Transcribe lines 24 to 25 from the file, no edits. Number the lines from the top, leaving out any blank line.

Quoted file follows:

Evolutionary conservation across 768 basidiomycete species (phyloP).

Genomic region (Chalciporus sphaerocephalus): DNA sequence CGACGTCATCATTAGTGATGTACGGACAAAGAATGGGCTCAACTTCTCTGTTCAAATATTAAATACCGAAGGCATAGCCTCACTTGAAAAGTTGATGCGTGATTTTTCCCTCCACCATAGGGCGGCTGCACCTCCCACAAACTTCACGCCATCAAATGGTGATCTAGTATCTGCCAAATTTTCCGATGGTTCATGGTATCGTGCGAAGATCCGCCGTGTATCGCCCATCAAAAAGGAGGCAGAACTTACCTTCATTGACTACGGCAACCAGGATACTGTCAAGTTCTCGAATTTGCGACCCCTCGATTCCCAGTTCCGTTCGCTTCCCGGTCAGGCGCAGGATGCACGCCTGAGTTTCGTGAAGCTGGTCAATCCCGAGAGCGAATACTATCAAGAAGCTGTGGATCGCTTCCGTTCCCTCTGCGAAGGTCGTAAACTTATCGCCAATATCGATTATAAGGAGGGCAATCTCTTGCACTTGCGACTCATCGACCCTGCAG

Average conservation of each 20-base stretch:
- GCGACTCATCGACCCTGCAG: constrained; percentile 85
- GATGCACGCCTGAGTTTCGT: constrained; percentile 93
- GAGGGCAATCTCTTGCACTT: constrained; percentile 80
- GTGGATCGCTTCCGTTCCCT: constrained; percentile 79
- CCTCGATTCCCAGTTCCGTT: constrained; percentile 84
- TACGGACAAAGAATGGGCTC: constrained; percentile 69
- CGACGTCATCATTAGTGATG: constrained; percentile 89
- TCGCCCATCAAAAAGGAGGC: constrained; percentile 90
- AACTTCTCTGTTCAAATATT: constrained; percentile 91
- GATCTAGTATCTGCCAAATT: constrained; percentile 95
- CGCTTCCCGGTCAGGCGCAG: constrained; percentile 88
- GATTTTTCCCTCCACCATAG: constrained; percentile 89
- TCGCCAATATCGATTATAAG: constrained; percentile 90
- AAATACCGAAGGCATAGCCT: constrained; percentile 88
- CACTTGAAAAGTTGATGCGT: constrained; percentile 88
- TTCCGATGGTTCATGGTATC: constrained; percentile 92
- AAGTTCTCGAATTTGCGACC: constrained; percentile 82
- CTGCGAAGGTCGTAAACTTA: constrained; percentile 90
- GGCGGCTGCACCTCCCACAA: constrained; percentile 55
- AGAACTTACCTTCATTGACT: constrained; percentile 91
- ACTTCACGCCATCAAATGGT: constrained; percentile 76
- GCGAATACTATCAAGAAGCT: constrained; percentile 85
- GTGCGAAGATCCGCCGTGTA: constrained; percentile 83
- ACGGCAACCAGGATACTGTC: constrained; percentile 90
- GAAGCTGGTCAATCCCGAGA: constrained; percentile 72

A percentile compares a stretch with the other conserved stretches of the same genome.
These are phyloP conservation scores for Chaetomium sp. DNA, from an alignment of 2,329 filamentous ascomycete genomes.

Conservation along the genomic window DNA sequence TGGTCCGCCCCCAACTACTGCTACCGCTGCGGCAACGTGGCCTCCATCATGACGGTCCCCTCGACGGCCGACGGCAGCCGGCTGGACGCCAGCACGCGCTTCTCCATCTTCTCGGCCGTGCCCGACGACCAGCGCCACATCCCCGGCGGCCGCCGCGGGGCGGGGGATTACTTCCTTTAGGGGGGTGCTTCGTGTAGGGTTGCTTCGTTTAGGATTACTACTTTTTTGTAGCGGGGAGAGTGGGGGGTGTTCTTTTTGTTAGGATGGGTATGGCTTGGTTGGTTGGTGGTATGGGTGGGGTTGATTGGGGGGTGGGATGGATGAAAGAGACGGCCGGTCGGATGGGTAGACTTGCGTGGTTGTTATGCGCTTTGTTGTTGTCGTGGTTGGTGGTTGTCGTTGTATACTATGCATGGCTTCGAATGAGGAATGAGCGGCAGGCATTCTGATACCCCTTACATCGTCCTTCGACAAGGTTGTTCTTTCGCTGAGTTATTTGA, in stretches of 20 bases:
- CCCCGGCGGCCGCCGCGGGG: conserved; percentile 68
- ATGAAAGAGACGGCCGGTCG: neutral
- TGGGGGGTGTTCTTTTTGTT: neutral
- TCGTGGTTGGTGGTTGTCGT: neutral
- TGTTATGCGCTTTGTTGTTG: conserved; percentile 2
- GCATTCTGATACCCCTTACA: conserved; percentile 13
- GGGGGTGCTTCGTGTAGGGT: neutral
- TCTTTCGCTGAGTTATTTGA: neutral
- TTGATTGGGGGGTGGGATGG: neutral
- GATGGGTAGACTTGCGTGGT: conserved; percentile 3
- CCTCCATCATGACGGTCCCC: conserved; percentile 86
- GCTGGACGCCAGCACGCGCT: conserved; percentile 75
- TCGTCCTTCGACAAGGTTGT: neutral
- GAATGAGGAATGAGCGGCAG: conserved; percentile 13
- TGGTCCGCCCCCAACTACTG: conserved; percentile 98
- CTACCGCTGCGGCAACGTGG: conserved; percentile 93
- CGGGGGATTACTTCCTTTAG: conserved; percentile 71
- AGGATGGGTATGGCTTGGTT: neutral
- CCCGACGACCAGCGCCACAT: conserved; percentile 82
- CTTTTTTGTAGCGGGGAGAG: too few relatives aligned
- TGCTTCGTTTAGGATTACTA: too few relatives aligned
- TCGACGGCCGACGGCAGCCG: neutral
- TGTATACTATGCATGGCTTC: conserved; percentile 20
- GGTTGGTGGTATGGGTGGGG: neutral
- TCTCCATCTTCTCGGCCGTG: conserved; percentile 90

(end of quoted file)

- ACTTCACGCCATCAAATGGT: constrained; percentile 76
- GCGAATACTATCAAGAAGCT: constrained; percentile 85